A University of Manitoba professor is under fire for participating in an event hosted by a Russian think tank placed on Canada’s sanctions list for spreading disinformation, during which critics say she aided Moscow’s propaganda efforts. against Ukraine.
Radhika Desai and her husband attended the all-expenses-paid Valdai Discussion Club in Sochi, Russia, earlier this month. The forum is presented as a wide-ranging conference on international issues. Russian President Vladimir Putin speaks there every year.
Desai then made international headlines when he asked Putin for his opinion on the scandal involving the Ukrainian veteran of a notorious Nazi unit, who was honored in the House of Commons during a September 22 visit by Ukrainian President Volodymyr Zelenskyy. .
The exchange contributed to Putin’s oft-repeated but unsubstantiated claim that Russia is trying to “denazify” Ukraine.
“Their actions are morally reprehensible,” said Andrés Kasekamp, professor of Estonian studies at the University of Toronto and the Munk School of Global Affairs and Public Policy.
“She gave [Putin] “The great gift” of being able to say that Canada has further justified the invasion, he said. “Which is pretty horrendous.”
The forum was founded in 2004 by the Russian government, NGOs and others as a gathering of academics, politicians and diplomats, but has since lost much of its legitimacy, Kasekamp says.
Since Russia’s seizure of Crimea in 2014 and invasion of Ukraine last year, participation is “basically a sign of agreement with Russian brutality,” he said.
The forum was sanctioned by Ottawa in September for “generating and spreading disinformation and propaganda.”
“It’s basically a propaganda festival curated by Putin and by the Kremlin,” said Marcus Kolga, founder and director of DisinfoWatch and senior researcher at the Macdonald-Laurier and CDA institutes.
It has “descended into a cesspool of Russian disinformation,” he said.
But Desai rejects such descriptions of Valdai.
She says it is a privilege for an academic “to meet people like that, to be able to talk to them, to understand what was happening at such key moments.”
“If I thought it was wrong for me to go, I wouldn’t go,” he said last week from his university office.
Desai says he understands the criticism of his question to Putin – and the comments made afterwards – but says what is “morally reprehensible” is the House of Commons scandal.
She says she submitted her question in advance. In her preamble, she said the incident made Canada an international “laughing stock.”
Desai and her husband, Alan Freeman, were traveling in China when they learned that Valdai had been sanctioned.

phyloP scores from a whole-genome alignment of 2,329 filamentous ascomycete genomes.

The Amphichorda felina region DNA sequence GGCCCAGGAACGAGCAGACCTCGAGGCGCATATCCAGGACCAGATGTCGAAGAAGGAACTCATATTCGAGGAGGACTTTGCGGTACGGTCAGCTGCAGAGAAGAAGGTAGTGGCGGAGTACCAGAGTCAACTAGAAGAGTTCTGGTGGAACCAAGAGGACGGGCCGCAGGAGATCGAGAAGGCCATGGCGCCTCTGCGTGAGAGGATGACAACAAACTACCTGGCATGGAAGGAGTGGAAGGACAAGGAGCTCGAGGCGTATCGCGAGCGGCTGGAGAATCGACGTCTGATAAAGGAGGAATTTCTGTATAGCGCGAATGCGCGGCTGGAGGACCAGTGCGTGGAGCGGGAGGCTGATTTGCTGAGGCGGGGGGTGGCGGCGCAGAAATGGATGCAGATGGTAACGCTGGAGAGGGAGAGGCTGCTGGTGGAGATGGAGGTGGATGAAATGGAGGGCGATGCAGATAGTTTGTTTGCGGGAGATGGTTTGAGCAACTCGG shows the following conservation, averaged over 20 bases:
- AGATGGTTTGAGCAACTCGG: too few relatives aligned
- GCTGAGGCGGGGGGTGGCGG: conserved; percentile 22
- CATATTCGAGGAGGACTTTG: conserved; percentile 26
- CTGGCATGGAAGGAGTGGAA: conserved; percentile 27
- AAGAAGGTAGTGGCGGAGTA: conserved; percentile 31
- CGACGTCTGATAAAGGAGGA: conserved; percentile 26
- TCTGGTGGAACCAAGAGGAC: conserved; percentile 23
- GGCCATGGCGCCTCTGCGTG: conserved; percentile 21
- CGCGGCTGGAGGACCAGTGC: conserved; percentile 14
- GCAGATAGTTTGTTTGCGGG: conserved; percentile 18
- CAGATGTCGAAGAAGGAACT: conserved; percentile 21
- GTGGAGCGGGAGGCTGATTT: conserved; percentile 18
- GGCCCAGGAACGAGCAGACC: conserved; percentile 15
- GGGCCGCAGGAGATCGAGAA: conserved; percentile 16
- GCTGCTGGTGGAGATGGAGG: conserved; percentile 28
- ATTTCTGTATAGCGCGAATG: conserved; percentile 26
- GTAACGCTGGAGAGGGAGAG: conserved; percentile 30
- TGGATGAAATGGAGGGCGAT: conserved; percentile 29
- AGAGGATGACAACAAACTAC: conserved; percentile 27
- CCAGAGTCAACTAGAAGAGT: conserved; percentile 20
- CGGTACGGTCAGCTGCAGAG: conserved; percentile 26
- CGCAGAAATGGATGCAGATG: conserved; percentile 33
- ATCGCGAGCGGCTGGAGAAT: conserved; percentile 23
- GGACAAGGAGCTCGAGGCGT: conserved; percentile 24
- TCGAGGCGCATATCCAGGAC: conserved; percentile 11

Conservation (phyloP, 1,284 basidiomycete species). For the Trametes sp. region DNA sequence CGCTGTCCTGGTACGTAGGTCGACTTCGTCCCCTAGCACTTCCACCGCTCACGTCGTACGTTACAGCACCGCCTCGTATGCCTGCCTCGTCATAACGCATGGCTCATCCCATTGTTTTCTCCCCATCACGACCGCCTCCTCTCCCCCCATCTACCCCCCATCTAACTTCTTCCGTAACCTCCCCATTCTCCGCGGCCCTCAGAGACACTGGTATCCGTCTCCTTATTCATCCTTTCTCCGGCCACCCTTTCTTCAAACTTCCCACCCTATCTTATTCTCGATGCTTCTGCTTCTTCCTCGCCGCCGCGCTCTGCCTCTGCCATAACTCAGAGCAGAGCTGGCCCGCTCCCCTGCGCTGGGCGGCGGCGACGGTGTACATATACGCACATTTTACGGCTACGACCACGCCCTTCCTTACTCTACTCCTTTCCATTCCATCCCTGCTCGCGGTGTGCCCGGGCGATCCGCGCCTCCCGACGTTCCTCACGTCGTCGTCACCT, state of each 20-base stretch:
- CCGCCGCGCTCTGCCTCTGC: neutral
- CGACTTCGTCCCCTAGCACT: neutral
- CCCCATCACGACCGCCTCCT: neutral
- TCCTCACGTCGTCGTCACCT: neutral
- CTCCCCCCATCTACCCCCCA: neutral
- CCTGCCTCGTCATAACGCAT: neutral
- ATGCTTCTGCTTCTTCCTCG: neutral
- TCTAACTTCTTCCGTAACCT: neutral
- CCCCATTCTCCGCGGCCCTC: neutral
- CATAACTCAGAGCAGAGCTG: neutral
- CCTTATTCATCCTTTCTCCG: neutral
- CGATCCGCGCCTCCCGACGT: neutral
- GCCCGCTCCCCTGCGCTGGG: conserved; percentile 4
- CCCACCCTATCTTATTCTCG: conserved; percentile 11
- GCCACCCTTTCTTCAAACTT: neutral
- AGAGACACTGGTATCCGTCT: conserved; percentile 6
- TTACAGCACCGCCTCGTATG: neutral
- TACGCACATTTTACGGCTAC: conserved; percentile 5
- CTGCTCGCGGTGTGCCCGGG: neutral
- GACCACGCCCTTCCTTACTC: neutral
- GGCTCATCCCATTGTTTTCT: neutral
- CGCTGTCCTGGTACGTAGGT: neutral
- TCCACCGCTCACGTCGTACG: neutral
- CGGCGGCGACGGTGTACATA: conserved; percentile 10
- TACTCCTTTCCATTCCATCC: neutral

She says they read the legislation and got legal advice. They concluded that the sanctions did not apply because they were not doing business with anyone and had already accepted the invitation. The legislation includes an exception for any contracts entered into before the sanctions were announced.
Attending Valdai at Putin’s invitation could have been excused as poor judgment before 2022, but is now an unequivocal endorsement of the ongoing genocide. https://t.co/lVhkCJ8bvp
Still, Desai says they were separated and questioned by border officials upon their return to Vancouver airport on October 9.
“They tried to intimidate me,” he said. “They… implied that I should be ashamed of myself. And I said, ‘I’m not ashamed.'”
Global Affairs Canada, the RCMP and the Canada Border Services Agency did not say whether the couple is under investigation.
International legal experts say sanctions are generally aimed at stopping financial transactions. Violations can result in fines or imprisonment.
“However, when we look at intangible property or intellectual property, things can get a little murkier,” said Sean Stephenson, an international trade lawyer in Dentons’ Toronto office and co-chair of the Association’s Sanctions Working Group. of Canadian Lawyers.
Still, Canadians traveling to Russia should be careful, according to John Boscariol, head of McCarthy Tétrault’s International Trade and Investment Law Group.
“Many companies that an individual consumer would normally deal with in Russia, such as banks or telecommunications operators, are sanctioned by Canadian law,” he said.
Canadians are also prohibited from providing a wide range of goods, services and technology to anyone in Russia, and purchasing “luxury goods” such as fish, caviar, wine and spirits from Russian entities, Boscariol said.
Desai teaches a variety of courses, including Introduction to Comparative Politics and Theories of Capitalist World Order, based on one of his books.
She says her question to Putin came up in one of her first classes, sparking an argument.
Desai says he is not concerned about how his opinions are reflected in the university or its teaching.
“I think I should do what I think is true. I should follow what I think is true. That’s what I’m doing,” he said.
In a statement, the University of Manitoba said it follows Canadian law, including penalties. Does not censor or comment on opinions expressed by individual teachers, according to their academic freedom policy.
A spokesperson also noted a declaration 2022 about Russia’s “horrible and unjust invasion” of Ukraine, and said the university still stands by those comments.